With so many varieties and colour possibilities you might be wondering how do I choose the right lavender for my garden? Here is a breakdown of the main types and some suggestions for varieties to grow in your own space:
The main types of Lavender 
Lavandula angustifolia
This Lavender, which is also referred to as common or true lavender is one lavender that is cultivated for its high quality oil. Cultivars from this lavender generally have narrow, grey-green leaves and short spires of flowers. It has a compact habit and is a wonderful plant to grow along pathways as it generally remains quite neat. 
GROW: I love the Lavandula angustifolia ‘Melissa lilac’ for its large lilac blooms in Summer. This grows to about 60cm high and 75cm wide. Cut back stalks after flowering and trim in April being careful not to cut into old wood. 
Lavandula x intermedia 
This plant is also known as the Lavandin plant and though they are slightly less hardy than the angustifolia varieties they make up for this in stature.
They have a beautiful growing form and its dense spikes of flowers in Summer always make me think of the lavender fields in the Provence. These are in fact the flowers which are grown commercially in the Mediterranean region for their high yield in oil, though the quality is somewhat less than that of the angustifolia. These flowers also tolerate drought better than the anguvstifolia so are great for mediterranean gravel gardens with dry soil. 
GROW: Lavandula x intermedia ‘Grosso’. This vigorous English lavender grows to 1 metre in height and spread and has stunning vivid purple flowers in July and August. It is a wonderful addition to a mediterranean style garden design and also works really well in a contemporary garden planted en masse. To trim cut the flowers after they finish flowering and cut back in April, again taking care not to cut into old wood.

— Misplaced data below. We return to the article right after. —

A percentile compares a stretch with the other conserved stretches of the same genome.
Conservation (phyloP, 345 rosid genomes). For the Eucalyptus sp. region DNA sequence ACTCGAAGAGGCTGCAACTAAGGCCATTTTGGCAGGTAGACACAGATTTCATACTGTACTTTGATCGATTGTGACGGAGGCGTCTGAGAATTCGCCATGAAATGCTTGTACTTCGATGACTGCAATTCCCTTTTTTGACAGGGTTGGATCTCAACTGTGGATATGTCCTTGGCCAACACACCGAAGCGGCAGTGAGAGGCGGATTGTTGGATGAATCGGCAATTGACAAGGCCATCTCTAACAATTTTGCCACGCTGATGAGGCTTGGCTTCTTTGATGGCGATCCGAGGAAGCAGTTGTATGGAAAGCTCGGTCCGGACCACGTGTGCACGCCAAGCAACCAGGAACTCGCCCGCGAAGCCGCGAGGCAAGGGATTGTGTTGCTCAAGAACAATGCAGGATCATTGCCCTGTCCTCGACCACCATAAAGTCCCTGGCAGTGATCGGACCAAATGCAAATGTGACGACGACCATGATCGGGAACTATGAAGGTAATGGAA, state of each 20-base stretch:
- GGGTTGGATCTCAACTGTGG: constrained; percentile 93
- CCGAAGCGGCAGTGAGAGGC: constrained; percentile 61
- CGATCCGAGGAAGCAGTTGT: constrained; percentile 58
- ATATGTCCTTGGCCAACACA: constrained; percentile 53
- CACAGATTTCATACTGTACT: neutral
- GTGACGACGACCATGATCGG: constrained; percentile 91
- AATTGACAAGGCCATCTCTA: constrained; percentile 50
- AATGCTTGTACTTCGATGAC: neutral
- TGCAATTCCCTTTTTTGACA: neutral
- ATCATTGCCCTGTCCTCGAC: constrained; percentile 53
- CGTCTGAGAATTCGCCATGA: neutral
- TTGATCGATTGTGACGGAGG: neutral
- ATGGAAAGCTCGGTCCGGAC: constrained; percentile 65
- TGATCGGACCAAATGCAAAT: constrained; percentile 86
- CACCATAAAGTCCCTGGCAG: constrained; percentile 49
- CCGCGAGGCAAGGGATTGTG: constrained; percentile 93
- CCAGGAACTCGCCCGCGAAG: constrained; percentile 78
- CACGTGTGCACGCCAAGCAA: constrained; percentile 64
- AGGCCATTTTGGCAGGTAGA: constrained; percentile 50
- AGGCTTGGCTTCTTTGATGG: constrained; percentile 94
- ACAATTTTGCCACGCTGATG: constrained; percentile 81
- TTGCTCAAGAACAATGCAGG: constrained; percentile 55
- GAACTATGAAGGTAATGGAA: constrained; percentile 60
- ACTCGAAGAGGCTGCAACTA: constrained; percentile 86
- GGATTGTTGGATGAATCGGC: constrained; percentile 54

Lavandula stoechas
This plant is also known as French Lavender or butterfly lavender and has distinctive flat round flowerhead with butterfly light petals which emerge at the tip. Though quite different in appearance from the other Lavenders this variety is just as much a magnet for bees and butterflies and also has some stunning colours to choose from. 
GROW: Lavandula pedunculata subsp. pedunculata. This neat variety which grows to about 60cm height and spread has wonderful mauve flowers and is a perfect choice for a sunny border near a seating area. The scent is heavenly-almost green and minty fresh. To keep them looking neat dead-head the flowers after they have faded and try the stalks. In April cut back the stems but avoid cutting into old wood.
Lavender in Art
When it comes to garden art there are plenty of talented artists who do botanical illustrations. Most approach the subject in a relatively traditional way in showing the flowers in great detail and exactly as they are in real life. The artworks by Dublin based illustrator Sally Caulwell however take a completely different approach. By bringing bold, geometric forms into her works her studies of nature are fresh and totally unique. The prints are available to buy from her gorgeous website with prices starting at €25.